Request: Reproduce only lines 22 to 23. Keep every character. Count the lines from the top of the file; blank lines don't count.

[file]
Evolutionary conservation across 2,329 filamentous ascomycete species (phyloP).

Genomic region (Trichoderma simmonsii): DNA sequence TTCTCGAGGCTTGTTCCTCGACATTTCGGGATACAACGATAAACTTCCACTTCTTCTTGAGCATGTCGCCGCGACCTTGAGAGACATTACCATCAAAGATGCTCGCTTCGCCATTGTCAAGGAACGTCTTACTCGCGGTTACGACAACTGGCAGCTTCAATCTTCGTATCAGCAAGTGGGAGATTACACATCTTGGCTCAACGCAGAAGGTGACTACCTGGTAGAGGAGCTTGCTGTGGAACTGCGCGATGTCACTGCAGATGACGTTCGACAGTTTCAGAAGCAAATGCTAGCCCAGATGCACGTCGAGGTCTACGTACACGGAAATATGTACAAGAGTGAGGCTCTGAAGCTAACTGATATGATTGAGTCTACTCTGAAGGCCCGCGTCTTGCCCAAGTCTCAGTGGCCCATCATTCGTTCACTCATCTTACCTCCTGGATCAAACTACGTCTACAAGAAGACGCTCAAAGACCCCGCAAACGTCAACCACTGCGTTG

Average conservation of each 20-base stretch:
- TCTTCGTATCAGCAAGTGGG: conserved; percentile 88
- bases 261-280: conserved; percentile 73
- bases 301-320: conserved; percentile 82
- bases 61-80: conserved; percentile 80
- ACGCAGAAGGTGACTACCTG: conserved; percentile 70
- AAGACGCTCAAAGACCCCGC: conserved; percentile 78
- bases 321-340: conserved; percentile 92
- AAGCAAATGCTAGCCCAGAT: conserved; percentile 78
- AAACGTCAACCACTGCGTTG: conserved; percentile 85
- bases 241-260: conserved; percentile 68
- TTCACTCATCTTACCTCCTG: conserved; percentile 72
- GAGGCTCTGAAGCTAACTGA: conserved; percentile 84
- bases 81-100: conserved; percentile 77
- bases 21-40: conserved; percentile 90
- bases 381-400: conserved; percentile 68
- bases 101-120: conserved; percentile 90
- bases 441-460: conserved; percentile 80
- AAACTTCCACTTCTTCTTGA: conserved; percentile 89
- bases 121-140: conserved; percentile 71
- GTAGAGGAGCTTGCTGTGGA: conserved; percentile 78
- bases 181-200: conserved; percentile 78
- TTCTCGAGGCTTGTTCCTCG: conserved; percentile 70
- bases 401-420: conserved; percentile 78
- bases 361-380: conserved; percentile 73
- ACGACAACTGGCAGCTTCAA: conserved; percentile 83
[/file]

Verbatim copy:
- bases 121-140: conserved; percentile 71
- GTAGAGGAGCTTGCTGTGGA: conserved; percentile 78